Interestingly, every single character in this game (excluding the hero/heroine) is based on a real life historical
figure. The majority of characters you encounter will be generic carbon copies of about 6 templates, but each kingdom has warlords associated with it. These warlords, whilst being considerably over-the-top, all have endearing features conveyed simply through facial expressions and the few lines of dialogue they have- though again I stress that little of this will come across in the main story. Each character also has affinities with a certain type of pokémon, and within this type there will be one specific species that will be a 'perfect link'; this partner pokémon will appear next to the warlord in conversation, and only with a perfect link will a pokémon be able to reach its full potential.
I hesitate to call it 'graphics' as the only graphics to speak of are in battle; the rest is beautiful drawings. Clearly a lot of effort went into this game's artwork, from the simple kingdom designs to the glorious cutscenes, but especially to the warlords who each wear elaborate clothing that perfectly matches their personalities whilst also dropping hints as to their perfect pokémon. As for the in-battle graphics, little can be said about them; the models can be a little off at times, but move animations are smooth and the terrain is as accurate as you can expect from an isometric grid.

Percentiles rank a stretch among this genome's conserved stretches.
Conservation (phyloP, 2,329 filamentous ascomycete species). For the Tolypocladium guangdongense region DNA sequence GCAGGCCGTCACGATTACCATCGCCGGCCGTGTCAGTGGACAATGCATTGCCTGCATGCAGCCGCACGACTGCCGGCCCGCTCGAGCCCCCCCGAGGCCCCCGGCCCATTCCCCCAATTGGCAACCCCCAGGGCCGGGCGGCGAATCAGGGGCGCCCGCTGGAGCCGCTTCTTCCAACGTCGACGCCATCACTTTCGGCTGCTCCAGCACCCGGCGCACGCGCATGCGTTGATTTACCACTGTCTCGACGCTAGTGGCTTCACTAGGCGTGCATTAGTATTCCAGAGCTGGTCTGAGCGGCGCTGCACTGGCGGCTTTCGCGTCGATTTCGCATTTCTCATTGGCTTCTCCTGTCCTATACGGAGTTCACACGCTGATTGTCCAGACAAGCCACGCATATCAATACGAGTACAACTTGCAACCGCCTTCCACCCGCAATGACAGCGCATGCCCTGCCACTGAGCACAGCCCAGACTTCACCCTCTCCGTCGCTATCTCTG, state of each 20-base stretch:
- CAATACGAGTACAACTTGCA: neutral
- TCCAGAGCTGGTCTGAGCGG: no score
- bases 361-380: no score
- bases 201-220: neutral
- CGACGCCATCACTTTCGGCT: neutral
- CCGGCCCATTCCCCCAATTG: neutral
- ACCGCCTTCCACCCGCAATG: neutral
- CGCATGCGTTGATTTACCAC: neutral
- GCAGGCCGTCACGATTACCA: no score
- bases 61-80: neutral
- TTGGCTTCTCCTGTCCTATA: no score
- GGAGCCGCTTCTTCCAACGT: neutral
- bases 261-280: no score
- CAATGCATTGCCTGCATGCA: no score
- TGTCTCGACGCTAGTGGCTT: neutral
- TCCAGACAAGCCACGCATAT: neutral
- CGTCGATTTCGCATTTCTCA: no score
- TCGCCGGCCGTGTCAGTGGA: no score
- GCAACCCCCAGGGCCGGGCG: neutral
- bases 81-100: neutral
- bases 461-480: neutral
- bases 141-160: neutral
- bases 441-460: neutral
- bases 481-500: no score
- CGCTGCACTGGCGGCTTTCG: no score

The music matches the artwork in terms of quality, and I could happily listen to it at any time.
When this game was first announced I could barely contain my excitement; a mature tactical pokémon game incorporating Japanese history sounded like a dream come true. Then I played it, got halfway through the main quest, and ragequit from the miss-chances. About a month ago, when I was without internet, I picked it up again and am now on my tenth post-game quest, truly amazed at how different it is after completing the main story. I still get messed up by miss-chances but if I'm having a particularly bad time I'll just wait an in-game month and it generally sorts itself out- and the fact pokémon carry over between stories means it keeps getting easier.
I won't blame you if you don't get on with this game, but if you at least like the concept then I promise you it gets better after completing the main quest.
Gameplay: 7/10. An interesting take on the genre, but those miss-chances really let it down.
Main Story: 4/10. Generic domination story.
Post-Game Stories: 10/10. Better pacing, better character development, and each is a different challenge.
Characters: 5/10. The majority are carbon copies that share names with historical figures, and the important characters only develop in the post-game stories.
Graphics: 6/10. Not amazing, but serve their purpose.
Art/Music: 9/10. Excellent character art, if limited. Likewise for music.
Overall: 7/10. Flawed, but rewarding if you persevere.